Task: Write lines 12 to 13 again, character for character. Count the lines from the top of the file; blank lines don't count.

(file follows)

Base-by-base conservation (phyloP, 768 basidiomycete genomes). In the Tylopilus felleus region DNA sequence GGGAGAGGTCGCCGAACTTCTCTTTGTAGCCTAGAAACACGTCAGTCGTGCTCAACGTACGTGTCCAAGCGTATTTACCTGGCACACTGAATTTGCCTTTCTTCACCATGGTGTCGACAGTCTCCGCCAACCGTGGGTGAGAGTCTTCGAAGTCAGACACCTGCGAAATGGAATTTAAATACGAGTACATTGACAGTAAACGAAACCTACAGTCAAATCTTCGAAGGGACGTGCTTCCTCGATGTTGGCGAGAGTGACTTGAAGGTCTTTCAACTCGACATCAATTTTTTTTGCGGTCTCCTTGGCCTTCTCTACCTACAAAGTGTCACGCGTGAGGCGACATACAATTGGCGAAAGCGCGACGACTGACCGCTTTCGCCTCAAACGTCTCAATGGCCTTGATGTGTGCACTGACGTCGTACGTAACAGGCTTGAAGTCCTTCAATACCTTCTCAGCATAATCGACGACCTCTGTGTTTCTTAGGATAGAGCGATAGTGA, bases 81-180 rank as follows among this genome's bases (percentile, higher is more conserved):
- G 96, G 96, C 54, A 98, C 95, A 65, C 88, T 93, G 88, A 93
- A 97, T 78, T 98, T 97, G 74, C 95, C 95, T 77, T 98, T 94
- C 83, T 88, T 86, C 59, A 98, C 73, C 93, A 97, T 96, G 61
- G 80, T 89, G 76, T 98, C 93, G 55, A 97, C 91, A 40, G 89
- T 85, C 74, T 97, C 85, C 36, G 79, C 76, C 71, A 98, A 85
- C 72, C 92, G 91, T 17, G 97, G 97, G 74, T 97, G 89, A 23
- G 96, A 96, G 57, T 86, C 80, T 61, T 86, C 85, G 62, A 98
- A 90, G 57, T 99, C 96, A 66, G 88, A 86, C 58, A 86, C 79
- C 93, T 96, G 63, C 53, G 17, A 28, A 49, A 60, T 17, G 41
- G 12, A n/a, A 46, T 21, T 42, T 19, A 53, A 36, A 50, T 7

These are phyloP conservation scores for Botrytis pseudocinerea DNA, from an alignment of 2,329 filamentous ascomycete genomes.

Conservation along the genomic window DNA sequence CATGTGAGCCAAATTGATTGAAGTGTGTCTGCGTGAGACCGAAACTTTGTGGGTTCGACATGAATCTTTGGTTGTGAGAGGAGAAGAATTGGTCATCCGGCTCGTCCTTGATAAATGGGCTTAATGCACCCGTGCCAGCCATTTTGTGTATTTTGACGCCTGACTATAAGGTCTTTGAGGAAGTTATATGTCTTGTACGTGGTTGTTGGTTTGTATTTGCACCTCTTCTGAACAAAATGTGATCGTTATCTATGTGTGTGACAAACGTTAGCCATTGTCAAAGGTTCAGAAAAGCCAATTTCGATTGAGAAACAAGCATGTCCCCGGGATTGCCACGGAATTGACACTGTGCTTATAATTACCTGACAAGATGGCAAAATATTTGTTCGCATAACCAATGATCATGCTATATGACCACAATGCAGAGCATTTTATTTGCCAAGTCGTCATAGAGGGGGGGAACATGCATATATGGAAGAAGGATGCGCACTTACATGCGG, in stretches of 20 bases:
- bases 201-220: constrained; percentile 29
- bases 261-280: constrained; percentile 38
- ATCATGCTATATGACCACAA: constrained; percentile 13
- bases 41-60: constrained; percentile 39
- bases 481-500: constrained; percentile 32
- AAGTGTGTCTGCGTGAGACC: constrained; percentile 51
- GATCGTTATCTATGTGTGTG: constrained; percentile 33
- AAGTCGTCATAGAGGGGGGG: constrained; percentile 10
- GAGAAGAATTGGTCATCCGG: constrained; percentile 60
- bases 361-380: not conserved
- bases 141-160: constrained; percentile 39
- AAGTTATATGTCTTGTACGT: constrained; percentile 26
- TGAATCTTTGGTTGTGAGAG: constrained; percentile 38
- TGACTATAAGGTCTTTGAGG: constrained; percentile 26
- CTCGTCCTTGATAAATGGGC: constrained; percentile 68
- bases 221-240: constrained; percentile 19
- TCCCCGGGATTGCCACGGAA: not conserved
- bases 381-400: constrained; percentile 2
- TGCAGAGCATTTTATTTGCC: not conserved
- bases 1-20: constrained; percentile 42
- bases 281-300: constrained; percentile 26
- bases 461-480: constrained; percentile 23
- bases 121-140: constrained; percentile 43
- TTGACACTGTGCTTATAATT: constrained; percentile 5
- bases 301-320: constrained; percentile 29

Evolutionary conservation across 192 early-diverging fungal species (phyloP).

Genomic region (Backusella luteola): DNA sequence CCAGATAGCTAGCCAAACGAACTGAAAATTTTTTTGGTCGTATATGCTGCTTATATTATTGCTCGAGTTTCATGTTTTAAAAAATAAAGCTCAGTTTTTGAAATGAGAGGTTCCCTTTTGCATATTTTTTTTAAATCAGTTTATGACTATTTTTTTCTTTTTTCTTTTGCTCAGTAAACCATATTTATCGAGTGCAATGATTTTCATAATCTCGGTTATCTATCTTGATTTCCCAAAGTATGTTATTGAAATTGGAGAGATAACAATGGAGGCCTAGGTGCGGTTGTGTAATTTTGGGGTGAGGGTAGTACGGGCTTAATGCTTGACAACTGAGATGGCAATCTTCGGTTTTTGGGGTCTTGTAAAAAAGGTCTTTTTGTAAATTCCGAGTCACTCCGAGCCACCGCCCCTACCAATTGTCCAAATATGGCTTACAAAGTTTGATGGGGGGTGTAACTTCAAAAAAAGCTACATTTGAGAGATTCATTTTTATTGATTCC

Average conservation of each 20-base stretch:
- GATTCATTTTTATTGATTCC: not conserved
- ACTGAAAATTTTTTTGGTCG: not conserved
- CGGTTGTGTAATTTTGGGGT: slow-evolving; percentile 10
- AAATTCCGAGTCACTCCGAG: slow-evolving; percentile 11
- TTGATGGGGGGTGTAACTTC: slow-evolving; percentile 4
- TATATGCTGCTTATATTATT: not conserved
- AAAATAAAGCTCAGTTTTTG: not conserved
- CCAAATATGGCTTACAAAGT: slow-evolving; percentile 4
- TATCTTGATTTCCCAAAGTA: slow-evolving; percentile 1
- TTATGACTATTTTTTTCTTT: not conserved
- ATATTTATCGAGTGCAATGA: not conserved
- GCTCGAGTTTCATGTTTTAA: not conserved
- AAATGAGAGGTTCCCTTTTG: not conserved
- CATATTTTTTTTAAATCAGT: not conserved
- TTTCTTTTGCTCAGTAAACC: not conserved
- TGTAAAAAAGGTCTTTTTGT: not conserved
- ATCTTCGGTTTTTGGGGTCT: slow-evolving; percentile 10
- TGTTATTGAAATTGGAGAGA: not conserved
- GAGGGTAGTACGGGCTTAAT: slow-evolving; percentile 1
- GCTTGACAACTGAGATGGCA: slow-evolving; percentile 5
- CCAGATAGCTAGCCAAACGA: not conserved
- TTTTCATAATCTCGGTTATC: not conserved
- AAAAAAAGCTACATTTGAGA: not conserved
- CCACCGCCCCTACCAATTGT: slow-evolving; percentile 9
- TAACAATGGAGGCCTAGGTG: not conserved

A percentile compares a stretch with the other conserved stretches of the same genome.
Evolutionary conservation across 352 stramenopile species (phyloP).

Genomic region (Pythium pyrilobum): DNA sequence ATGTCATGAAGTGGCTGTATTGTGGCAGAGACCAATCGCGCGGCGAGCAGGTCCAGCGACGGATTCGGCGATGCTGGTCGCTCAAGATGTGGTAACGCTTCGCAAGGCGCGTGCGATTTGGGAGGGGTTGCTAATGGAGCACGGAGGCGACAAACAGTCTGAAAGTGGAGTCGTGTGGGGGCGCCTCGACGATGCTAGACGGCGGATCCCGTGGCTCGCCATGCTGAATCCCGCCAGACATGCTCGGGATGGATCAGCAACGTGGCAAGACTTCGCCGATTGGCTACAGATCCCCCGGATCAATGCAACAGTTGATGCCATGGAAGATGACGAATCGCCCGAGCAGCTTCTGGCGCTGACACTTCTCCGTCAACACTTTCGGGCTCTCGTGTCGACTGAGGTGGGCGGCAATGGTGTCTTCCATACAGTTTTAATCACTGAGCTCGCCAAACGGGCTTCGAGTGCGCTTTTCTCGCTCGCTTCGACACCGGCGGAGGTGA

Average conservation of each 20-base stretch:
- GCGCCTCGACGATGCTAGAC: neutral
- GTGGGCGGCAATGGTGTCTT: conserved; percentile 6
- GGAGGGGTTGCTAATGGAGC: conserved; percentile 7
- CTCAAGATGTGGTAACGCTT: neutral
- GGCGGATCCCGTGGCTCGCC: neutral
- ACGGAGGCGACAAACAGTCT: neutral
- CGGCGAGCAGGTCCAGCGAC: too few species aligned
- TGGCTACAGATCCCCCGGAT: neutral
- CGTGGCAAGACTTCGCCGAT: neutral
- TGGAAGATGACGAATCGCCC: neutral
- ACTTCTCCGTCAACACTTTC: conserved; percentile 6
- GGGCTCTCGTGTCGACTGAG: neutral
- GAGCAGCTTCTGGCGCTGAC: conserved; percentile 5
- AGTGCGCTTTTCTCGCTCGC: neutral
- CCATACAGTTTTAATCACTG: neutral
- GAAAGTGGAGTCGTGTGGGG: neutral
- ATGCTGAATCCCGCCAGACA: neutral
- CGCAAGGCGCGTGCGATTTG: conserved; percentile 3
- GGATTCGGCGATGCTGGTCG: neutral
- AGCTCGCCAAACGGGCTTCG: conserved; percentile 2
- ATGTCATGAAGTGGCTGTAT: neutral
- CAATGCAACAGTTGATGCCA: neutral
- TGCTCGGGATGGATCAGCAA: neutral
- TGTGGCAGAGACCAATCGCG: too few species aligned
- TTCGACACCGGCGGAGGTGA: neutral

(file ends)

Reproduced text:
These are phyloP conservation scores for Botrytis pseudocinerea DNA, from an alignment of 2,329 filamentous ascomycete genomes.

Conservation along the genomic window DNA sequence CATGTGAGCCAAATTGATTGAAGTGTGTCTGCGTGAGACCGAAACTTTGTGGGTTCGACATGAATCTTTGGTTGTGAGAGGAGAAGAATTGGTCATCCGGCTCGTCCTTGATAAATGGGCTTAATGCACCCGTGCCAGCCATTTTGTGTATTTTGACGCCTGACTATAAGGTCTTTGAGGAAGTTATATGTCTTGTACGTGGTTGTTGGTTTGTATTTGCACCTCTTCTGAACAAAATGTGATCGTTATCTATGTGTGTGACAAACGTTAGCCATTGTCAAAGGTTCAGAAAAGCCAATTTCGATTGAGAAACAAGCATGTCCCCGGGATTGCCACGGAATTGACACTGTGCTTATAATTACCTGACAAGATGGCAAAATATTTGTTCGCATAACCAATGATCATGCTATATGACCACAATGCAGAGCATTTTATTTGCCAAGTCGTCATAGAGGGGGGGAACATGCATATATGGAAGAAGGATGCGCACTTACATGCGG, in stretches of 20 bases: